Examining The LPFM Applications

FCC LPFM Applications ListThe list of nearly 2800 applicants for a new LPFM license has been released by the FCC.

While many of the applications will end up in mutually-exclusive groups that will eventually be resolved via time sharing agreements or a points system. The FCC ranks the applicants by granting points for the applicant’s presence in the community for at least two years, commitment to broadcast at least twelve hours per day, and commitment to provide at least eight hours of locally originated programming each day. The applicant with the most points will be awarded the construction permit.

The biggest entanglement will be in Los Angeles where fifteen organizations applied for a station on 101.5, not counting applicants in nearby cities such as Compton, Conoga Park, Glendale, Long Beach and Pasadena.

Applicants came from municipalities ranging from Tafuna, American Samoa to each of the big cities. Many applicants came from the expected array of religious organizations, universities, and schools to animal welfare groups, film viewers, and state departments of transportation.

We’ve teamed with Garrett Wollman of the Boston Radio Archives and Scott Fybush of Northeast Radio Watch to produce the linked list of all the new applications sorted by state.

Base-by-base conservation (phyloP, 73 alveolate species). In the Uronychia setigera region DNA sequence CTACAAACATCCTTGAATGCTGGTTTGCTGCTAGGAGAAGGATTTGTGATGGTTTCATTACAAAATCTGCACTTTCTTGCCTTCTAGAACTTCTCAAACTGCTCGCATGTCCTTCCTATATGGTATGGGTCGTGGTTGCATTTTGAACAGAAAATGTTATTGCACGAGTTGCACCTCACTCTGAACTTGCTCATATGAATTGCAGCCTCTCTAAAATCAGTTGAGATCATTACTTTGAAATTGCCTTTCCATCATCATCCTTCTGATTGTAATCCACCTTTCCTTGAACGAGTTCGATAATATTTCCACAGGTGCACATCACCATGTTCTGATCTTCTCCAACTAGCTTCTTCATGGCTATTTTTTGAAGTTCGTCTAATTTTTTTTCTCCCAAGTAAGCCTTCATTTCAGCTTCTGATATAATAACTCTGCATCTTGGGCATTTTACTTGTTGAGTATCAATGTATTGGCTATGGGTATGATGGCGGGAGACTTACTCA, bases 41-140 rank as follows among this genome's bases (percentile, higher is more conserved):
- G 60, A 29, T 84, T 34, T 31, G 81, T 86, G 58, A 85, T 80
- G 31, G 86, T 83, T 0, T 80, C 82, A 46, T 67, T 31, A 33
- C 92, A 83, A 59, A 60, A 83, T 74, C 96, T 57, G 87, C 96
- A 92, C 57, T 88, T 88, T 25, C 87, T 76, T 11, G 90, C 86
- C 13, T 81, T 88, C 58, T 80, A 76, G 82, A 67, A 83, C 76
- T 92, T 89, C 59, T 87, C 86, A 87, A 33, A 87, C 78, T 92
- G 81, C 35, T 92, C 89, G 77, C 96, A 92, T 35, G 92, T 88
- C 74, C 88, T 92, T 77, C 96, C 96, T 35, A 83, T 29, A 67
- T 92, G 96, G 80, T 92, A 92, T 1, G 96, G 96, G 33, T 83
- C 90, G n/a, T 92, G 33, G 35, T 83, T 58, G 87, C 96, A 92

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  1. K.M. Richards says

    Looking at the list and comparing all the applications that propose cities of license within the Los Angeles market, there isn’t a snowball’s chance in hell that any of them will get on the air within the next several years. Even the applications that would appear, at first glance, to be clear are mutually exclusive with others for the same frequency within 15 miles or so.

    I see a lot of wasted effort on the part of “wannabe” community broadcasters here, and I wonder how many will endure the long process to get a grant. I suspect a lot of these will be decided on the basis of “last applicant standing”.

    1. Steve Varholy says

      “Next couple of years” is quick by FCC standards. For some commercial allotments, the process can take as long as a decade and a half from petition to amend the table to actually having a CP in hand. So even with lots of MX applications, the process will be relatively fast by FCC standards.

      As for wasted efforts, you can’t win if you don’t play. As far as “enduring,” it’s just a matter of negotiating a settlement and then waiting. And I certainly wouldn’t use the pejorative term “wannabe” broadcasters. Most of these applicants sincerely believe they can make a difference in their community, which is about 180 degrees from a lot of commercial broadcasting operations whose goal is to cashflow as much as they can for their shareholders.

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